Our project is a contribution to the climate & social justice struggle to increase people’s resilience, influence public opinion through creative storytelling methods, and raise the awareness of policymakers by producing quantitative and qualitative data on the vulnerability of individuals and households regarding energy poverty and heat waves.
Project Type: Kick Starter
Theme: Cities for Life, Socio-economic inclusion
Mentor: Yaela Golumbic
Domestic Heat Comfort for Energy Poverty and Climate Adaptation
Hot summer days are favoured by many compared to cold winter days.
Summer means longer, hotter days and for most of us the start of the holiday season. It also is our annual farewell to troublesome weather that can be challenging to some, and potentially fatal to others, such as heavy rainfall, snow and the cold temperature.
However, over the recent decade, it can be said that summer days are losing their popularity, as the climate crisis seems to be driving up temperatures to unbearably high levels.
In light of these changes and the ongoing effects of climate change, we need deliberate and adaptive mechanisms that can protect us and our most at-risk communities from the already tangible effects of the climate crisis. But first and foremost, we need to learn that heat can have deadly health effects.
This is one of the many reasons why researching extreme heat from the perspective of climate adaptation and generating data on the subject is becoming increasingly necessary. Unfortunately, policy mechanisms in this area, especially in Turkey, are lagging far behind. An example of this would be the lack of a specifically designed early warning system for heatwaves or a framework for monitoring health effects related to heat.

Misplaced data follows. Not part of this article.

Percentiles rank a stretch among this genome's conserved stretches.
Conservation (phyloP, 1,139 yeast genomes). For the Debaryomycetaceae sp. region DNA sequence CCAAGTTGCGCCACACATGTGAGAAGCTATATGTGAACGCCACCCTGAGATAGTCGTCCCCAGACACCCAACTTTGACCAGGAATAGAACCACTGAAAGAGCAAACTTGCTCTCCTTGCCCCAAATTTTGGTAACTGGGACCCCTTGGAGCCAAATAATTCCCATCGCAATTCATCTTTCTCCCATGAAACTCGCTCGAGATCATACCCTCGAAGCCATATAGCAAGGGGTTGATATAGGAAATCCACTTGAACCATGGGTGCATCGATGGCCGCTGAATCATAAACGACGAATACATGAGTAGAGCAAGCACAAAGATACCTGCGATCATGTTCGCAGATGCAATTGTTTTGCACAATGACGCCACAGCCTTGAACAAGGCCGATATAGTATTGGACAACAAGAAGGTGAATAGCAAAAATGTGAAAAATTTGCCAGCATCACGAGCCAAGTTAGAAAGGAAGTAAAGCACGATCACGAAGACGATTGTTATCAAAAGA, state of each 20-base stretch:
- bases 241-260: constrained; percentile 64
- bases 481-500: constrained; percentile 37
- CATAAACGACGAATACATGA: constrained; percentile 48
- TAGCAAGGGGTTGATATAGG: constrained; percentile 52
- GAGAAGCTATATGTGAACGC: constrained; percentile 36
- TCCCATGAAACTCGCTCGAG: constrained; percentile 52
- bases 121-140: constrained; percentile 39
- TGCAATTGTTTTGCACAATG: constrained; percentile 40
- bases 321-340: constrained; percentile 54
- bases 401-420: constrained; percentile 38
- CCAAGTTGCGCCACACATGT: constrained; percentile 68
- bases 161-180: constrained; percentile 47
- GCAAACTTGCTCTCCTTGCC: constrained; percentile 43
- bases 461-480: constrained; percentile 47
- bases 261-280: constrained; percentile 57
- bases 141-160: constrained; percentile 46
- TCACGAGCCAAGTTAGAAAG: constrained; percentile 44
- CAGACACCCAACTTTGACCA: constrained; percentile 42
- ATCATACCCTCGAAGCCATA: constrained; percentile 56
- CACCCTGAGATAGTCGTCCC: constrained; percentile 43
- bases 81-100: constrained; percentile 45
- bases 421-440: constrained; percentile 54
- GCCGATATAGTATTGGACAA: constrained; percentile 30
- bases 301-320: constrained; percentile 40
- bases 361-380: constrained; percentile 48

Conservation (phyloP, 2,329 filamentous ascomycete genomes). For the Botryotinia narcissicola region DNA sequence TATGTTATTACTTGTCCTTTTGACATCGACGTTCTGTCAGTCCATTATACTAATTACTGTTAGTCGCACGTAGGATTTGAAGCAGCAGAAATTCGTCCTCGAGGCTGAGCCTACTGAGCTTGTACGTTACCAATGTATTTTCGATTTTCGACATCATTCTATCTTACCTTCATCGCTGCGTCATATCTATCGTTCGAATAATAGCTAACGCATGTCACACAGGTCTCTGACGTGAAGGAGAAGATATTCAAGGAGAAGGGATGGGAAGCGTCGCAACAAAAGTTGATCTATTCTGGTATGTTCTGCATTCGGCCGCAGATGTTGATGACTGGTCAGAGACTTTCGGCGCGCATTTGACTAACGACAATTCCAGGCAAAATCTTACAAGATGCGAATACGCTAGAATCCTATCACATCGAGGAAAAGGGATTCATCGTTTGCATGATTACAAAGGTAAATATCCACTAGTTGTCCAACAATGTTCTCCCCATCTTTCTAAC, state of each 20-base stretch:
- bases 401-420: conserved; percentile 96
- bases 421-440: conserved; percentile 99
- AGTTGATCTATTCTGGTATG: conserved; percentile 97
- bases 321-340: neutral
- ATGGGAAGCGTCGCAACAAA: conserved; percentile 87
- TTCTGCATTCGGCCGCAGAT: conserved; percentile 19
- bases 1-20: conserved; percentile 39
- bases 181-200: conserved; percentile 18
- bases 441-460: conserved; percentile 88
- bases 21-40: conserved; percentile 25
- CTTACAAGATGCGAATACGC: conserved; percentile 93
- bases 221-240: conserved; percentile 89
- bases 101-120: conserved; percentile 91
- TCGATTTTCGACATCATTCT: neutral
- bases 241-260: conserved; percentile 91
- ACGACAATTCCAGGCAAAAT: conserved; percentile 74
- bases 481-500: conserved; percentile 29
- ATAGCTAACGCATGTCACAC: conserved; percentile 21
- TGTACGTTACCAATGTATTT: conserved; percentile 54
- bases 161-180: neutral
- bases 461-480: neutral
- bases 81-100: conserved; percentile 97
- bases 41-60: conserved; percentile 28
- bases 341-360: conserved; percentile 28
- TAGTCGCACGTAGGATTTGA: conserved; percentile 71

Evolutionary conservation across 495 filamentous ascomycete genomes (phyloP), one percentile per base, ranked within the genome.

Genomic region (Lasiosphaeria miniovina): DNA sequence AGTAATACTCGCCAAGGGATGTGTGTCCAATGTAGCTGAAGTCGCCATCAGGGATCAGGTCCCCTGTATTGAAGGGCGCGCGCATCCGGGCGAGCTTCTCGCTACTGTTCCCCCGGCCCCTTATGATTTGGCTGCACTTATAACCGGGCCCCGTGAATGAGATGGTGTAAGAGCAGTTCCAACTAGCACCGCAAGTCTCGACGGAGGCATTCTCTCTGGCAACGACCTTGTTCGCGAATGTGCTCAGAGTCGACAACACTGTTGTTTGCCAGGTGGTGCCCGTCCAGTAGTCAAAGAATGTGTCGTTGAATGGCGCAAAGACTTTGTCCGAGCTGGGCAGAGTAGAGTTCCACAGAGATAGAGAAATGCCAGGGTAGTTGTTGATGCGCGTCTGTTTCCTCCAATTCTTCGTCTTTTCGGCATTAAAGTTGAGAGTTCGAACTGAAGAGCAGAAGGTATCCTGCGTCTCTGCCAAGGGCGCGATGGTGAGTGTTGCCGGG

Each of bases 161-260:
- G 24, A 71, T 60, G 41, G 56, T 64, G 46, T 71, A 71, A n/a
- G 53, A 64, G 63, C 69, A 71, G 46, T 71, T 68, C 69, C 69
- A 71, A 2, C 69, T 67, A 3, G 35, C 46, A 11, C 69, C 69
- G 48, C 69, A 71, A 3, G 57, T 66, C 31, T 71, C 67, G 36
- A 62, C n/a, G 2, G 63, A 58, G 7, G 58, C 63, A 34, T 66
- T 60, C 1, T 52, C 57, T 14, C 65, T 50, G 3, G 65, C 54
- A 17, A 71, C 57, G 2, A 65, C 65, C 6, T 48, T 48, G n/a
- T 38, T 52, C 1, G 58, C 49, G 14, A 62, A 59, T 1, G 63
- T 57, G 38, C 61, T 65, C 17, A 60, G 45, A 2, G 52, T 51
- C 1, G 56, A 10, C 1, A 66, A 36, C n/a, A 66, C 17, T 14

In this context, in June 2023, the Center for Spatial Justice launched the project “Domestic Heat Comfort for Energy Poverty and Climate Adaptation” to explore the experiences of individuals and households regarding extreme heat in Istanbul, with the help of citizen science methods during the summer of 2023. As part of this investigation, we provided heat and humidity sensors to 32 households, with a specific focus on individuals from disadvantaged groups; such as the elderly, women, and children under 14. Using this equipment, we monitored the physical conditions these households were exposed to during the summer months. Furthermore, we also conducted interviews with participants to produce qualitative data about their experiences.
Using this feedback, we compiled and examined this information and used it to produce datasets and a report. Alongside this activity, we also created a second community called “facilitator citizen scientists”, mostly consisting of higher education students and active citizens. We consulted this group to obtain additional support and perspectives to support our project’s research design, its implementation, and the creation of interview questions. Our citizen scientists also participated in scheduled home visits to participating households and played a role in analysing the data collected.
To gain further insights from our participating communities, we organised two capacity-building activities to facilitate community building, communicating the aims of the project to participants and facilitators, and engaging with different stakeholders about the issues surrounding increasing summer temperatures.
To also help us spread our message and to increase the visibility of the issue on social media, we organised a closing dissemination event and recorded two podcasts (which can be listened to here and here) and a video detailing our key findings and the potential health issues of increasingly warmer summers.
Throughout the process, IMPETUS essentially gave us a facilitating framework to apply the citizen science methods that we have been curious about for some time. In this context, they provided us with the necessary funding, the training we needed, and a mentor and community we could consult/inspire when needed. In the coming period, we want to continue the project and scale it up, both in terms of time and scope to have a more robust research and advocacy. We also intend to sustain our relations to address the heating needs of household participants to address their heating needs during winter.